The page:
Limitations noted during the implementation of the search strategy were the following: broad search terms such as “ethics” and “ethical” might have resulted in missing relevant papers that used similar but different terms, such as “moral,” “virtue/virtues,” or “values”; manual searches of journals specifically dedicated to studies on the use of ICT in health care might have provided additional suitable studies for inclusion; and several studies that were identified for inclusion at the first stage were not able to be obtained in their entirety and consequently could not be assessed for the second stage or included in the results.


Our findings suggest that the principles of biomedical ethics are relevant to the context of telehealth practice and that interest in how ethical principles impact telehealth service delivery for patients and clinicians is increasing. We have identified a number of considerations for future telehealth policy and practice development to reduce the risk to patient experience and improve clinical care and delivery effectiveness and sustainability. Further research into how ethical principles are incorporated into organizational telehealth policies and models of care documentation would identify how ethical priorities are aligned with care delivery in current practice. Investigation and analysis of how ethical principles are incorporated into telehealth practice from both a patient and provider experience would identify gaps and opportunities to develop purposeful frameworks and guidelines, supported by an appropriate knowledge transfer model for telehealth clinicians.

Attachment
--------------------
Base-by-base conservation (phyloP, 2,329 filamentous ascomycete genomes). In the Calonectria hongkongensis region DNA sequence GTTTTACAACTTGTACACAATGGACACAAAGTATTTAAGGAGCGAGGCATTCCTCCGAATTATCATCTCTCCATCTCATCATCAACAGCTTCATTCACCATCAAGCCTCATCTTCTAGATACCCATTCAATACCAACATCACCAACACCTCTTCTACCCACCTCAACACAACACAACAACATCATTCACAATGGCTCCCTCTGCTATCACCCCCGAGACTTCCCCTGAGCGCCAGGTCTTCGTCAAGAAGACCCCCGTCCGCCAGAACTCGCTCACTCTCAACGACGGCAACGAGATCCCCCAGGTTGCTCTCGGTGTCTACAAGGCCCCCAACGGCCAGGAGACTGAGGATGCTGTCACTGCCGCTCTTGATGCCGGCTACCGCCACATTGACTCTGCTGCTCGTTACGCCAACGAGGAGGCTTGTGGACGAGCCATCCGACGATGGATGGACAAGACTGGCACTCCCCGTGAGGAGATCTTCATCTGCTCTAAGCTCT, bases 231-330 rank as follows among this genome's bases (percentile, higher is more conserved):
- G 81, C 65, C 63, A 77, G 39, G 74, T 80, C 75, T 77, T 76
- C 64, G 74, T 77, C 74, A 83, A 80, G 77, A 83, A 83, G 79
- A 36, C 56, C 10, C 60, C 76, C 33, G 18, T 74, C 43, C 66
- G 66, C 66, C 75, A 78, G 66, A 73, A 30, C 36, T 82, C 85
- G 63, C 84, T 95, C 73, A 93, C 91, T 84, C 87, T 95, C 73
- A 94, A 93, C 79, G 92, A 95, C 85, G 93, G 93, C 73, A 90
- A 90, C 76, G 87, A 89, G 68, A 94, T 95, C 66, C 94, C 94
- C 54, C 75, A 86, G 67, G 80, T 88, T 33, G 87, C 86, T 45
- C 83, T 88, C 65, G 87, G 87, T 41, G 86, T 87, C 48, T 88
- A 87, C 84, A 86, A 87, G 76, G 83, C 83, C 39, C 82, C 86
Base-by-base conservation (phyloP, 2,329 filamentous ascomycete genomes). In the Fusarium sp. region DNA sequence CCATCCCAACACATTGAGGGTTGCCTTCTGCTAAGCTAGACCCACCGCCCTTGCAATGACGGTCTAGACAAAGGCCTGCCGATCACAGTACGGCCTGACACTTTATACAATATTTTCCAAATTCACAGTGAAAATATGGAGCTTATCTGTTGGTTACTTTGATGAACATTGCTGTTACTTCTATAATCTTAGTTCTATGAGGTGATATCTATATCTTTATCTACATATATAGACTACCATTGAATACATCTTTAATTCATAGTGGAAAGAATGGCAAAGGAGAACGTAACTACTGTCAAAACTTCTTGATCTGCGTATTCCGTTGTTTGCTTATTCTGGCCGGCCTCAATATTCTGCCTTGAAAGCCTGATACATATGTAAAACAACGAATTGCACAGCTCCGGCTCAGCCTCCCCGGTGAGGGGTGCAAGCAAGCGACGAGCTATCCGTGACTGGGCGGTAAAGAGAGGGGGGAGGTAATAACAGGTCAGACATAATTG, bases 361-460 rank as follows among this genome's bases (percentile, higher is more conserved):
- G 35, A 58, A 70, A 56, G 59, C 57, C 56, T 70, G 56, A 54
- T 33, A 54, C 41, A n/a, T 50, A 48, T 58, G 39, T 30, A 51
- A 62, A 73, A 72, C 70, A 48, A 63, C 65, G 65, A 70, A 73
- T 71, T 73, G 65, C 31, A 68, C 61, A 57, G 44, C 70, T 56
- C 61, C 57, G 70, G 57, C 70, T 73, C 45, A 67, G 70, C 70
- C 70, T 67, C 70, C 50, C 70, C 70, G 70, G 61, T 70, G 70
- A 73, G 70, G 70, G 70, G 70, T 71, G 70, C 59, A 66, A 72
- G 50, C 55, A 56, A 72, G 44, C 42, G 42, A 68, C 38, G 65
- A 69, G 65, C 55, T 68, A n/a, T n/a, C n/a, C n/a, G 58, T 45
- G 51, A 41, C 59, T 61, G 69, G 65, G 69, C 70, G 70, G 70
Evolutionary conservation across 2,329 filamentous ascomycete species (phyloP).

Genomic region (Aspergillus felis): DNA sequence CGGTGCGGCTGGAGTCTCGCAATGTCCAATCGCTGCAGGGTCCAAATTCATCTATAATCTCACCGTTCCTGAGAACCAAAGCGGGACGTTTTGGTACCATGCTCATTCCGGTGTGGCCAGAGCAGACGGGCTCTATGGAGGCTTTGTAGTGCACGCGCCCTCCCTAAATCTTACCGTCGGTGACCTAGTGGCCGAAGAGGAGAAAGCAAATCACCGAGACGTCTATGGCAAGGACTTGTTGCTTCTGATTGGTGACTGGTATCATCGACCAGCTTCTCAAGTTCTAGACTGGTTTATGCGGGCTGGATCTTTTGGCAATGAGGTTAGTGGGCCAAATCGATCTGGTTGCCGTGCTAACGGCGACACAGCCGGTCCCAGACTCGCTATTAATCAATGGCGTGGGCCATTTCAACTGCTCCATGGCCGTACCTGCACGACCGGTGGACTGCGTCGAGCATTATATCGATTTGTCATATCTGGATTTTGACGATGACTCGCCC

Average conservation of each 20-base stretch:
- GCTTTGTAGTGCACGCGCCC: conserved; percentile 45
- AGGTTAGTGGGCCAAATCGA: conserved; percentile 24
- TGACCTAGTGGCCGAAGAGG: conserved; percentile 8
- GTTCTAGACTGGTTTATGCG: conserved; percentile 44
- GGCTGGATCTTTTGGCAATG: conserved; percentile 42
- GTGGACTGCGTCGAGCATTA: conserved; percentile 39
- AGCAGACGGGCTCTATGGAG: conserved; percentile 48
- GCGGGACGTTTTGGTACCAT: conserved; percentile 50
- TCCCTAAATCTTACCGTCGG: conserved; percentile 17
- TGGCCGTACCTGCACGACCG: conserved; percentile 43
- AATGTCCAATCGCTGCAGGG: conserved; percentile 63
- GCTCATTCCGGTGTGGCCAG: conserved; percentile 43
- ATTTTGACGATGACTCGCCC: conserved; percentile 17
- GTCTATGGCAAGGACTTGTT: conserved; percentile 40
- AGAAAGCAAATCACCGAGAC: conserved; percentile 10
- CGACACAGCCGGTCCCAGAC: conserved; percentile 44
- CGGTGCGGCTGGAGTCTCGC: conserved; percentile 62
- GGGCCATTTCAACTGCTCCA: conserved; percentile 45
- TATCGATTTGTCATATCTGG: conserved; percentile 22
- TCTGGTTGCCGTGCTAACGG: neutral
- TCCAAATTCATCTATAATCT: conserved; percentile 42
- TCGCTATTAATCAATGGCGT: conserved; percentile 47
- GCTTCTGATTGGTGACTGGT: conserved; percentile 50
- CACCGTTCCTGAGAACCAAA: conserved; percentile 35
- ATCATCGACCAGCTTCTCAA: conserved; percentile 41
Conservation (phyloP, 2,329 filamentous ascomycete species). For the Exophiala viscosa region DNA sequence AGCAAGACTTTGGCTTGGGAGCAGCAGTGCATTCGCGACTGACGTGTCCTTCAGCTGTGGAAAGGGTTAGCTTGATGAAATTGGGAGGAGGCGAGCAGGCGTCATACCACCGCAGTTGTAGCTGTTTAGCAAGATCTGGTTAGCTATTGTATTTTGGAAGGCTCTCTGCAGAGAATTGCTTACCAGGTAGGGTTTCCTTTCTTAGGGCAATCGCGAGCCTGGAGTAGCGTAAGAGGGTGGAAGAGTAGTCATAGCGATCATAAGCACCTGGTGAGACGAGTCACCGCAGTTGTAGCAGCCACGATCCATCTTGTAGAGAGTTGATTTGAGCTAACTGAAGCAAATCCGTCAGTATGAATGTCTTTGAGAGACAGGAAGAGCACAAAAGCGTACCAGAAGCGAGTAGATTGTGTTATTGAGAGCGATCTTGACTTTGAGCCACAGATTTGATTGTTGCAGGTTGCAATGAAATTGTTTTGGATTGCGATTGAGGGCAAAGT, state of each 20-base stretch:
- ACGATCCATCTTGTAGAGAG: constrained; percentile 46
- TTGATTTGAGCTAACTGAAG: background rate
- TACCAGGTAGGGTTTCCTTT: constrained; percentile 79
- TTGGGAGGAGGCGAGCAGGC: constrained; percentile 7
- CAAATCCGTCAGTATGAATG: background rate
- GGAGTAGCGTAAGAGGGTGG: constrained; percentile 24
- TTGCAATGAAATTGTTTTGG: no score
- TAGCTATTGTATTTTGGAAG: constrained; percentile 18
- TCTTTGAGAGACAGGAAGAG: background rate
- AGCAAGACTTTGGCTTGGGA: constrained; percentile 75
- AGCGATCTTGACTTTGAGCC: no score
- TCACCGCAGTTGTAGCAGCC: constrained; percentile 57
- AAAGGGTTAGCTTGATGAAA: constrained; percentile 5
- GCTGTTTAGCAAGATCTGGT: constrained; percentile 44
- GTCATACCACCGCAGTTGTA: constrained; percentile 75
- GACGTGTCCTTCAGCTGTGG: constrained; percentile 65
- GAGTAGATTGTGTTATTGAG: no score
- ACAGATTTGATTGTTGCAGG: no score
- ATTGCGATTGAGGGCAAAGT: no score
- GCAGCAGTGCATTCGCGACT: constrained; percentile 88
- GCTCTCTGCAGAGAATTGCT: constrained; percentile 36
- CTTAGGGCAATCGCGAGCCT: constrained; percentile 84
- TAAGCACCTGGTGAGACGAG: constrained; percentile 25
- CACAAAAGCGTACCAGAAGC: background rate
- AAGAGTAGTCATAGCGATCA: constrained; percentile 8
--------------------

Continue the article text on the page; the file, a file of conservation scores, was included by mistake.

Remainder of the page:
AK was funded by an Australian Postgraduate Award.

Conflicts of Interest

None declared.

Multimedia Appendix 1

Table 2 Data Extraction.

DOC File , 100 KB

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ICT: information and communication technology
PRISMA: Preferred Reporting Items for Systematic Reviews
WHO: World Health Organization

Edited by G Eysenbach; submitted 11.11.20; peer-reviewed by Z Aghaei, A Khaleghi, H Mehdizadeh, J op den Buijs, MA Bahrami; comments to author 02.12.20; revised version received 04.01.21; accepted 15.03.21; published 30.03.21


©Amanda Jane Keenan, George Tsourtos, Jennifer Tieman. Originally published in the Journal of Medical Internet Research (, 30.03.2021.